Ancient astronomers and cartographers realized the impossibility of stretching out the surface of a sphere on a plane without introducing distortions. To reduce the errors arising from this procedure, projection methods were introduced as a complement to the representations of the starry heavens by means of globes.
Cartographic projection, also called Lambert equivalent, for representing the northern terrestrial hemisphere on a plane tangent to the North Pole. The projection shows the northern hemisphere inscribed within a circumference corresponding to the equator, whose center represents the North Pole and whose surface carries a grid of radial lines (meridians) and concentric circles (parallels).
Projection of the celestial sphere on the plane intersecting the solstitial colure, with a projection point at infinity. In the orthogonal projection of both hemispheres, the meridians are shown by curved lines; the ecliptic and the parallels by straight lines. The oblique line of the ecliptic intersects the equator at the center (equinoctial point) and indicates the solstitial points on the circumference. The orthographic projection was introduced by Juan de Rojas Sarmiento.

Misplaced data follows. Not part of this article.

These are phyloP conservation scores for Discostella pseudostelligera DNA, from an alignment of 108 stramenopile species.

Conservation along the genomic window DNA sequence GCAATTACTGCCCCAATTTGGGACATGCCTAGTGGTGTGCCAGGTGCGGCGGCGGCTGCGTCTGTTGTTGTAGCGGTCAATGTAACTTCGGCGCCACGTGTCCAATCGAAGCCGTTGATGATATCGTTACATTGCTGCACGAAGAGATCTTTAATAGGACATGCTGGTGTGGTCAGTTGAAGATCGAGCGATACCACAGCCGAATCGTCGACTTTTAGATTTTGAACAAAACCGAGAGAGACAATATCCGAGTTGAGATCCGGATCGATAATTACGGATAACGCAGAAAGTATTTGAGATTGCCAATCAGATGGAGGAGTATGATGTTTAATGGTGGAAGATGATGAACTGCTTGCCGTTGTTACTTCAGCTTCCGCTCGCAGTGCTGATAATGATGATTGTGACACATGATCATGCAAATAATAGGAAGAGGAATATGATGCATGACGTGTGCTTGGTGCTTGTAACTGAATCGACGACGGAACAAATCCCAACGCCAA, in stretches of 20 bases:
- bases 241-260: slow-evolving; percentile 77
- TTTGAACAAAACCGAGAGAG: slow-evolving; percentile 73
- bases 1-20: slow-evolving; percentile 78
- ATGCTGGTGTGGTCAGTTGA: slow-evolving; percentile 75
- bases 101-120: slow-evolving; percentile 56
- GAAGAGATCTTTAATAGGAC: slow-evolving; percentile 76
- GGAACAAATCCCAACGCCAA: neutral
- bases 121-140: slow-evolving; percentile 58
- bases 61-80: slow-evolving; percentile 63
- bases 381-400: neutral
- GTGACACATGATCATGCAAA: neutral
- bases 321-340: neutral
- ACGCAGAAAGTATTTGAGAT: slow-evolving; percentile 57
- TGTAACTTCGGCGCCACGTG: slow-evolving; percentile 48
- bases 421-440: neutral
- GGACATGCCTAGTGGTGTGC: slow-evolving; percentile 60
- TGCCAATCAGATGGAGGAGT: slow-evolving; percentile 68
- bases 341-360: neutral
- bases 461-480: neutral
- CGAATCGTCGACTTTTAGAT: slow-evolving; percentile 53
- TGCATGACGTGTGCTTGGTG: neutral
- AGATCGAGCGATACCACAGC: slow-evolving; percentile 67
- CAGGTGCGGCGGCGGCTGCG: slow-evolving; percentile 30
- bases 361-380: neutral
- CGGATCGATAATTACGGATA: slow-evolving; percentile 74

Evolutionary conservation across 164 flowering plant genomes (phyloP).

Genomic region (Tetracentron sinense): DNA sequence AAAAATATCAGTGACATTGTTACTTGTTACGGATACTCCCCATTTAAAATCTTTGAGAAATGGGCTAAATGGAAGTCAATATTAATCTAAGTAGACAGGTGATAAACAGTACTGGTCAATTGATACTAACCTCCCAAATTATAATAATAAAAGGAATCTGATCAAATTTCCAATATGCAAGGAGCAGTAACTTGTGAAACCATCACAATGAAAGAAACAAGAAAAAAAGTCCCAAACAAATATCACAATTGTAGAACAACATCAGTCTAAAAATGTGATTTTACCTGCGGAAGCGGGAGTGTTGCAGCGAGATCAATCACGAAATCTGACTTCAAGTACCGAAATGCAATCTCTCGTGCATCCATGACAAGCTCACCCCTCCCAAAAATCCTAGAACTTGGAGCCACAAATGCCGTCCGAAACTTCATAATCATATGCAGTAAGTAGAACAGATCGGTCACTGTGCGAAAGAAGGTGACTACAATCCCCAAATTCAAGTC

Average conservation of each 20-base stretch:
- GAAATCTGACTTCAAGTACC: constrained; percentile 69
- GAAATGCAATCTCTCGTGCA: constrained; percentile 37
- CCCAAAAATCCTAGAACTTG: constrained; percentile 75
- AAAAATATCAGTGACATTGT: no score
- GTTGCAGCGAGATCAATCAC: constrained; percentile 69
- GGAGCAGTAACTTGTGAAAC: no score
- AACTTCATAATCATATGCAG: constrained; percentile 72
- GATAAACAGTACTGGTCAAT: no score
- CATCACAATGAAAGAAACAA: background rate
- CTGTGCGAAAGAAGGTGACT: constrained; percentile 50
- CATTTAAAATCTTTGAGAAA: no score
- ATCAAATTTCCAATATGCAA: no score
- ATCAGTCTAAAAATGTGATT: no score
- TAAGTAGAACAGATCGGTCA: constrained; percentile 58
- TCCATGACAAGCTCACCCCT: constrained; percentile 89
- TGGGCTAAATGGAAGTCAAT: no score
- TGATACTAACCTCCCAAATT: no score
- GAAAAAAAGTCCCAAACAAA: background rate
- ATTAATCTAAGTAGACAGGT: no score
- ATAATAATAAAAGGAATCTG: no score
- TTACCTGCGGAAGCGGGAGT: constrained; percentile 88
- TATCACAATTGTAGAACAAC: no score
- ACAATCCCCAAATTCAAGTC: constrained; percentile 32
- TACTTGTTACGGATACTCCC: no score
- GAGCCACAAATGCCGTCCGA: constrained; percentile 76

Plane projection of the celestial sphere on the equatorial plane, using the South Pole as projection point. With this type of projection, one can show the entire northern hemisphere and a portion of the southern hemisphere down to the Tropic of Capricorn. Of the circles of the sphere, only the equatorial circle remains in its "true" position, as it coincides with the projection plane. The Tropic of Capricorn appears magnified and forms the outer circle of the representation, while the Tropic of Cancer seems shrunk. The ecliptic is shown as a eccentric circle, touching the two tropics in the solstitial points. This projection method, attributed to Ptolemy (2nd C. C.E.) or even to Eudoxus of Cnidus (350 B.C.E.), was developed to build the astrolabe.
Projection of the celestial sphere obtained on the plane intersecting the solstitial colure. The projection point is the intersection of the ecliptic and the equator (equinoctial point). With this type of projection both hemispheres are shown. Of the circles of the sphere, only the equator and the ecliptic appear as straight lines; all the others are displayed with increasingly curved shapes. This projection method was developed by the Muslim astronomer Al-Zarqali (Azarchel) (9th C. C.E.) to construct his universal astrolabe.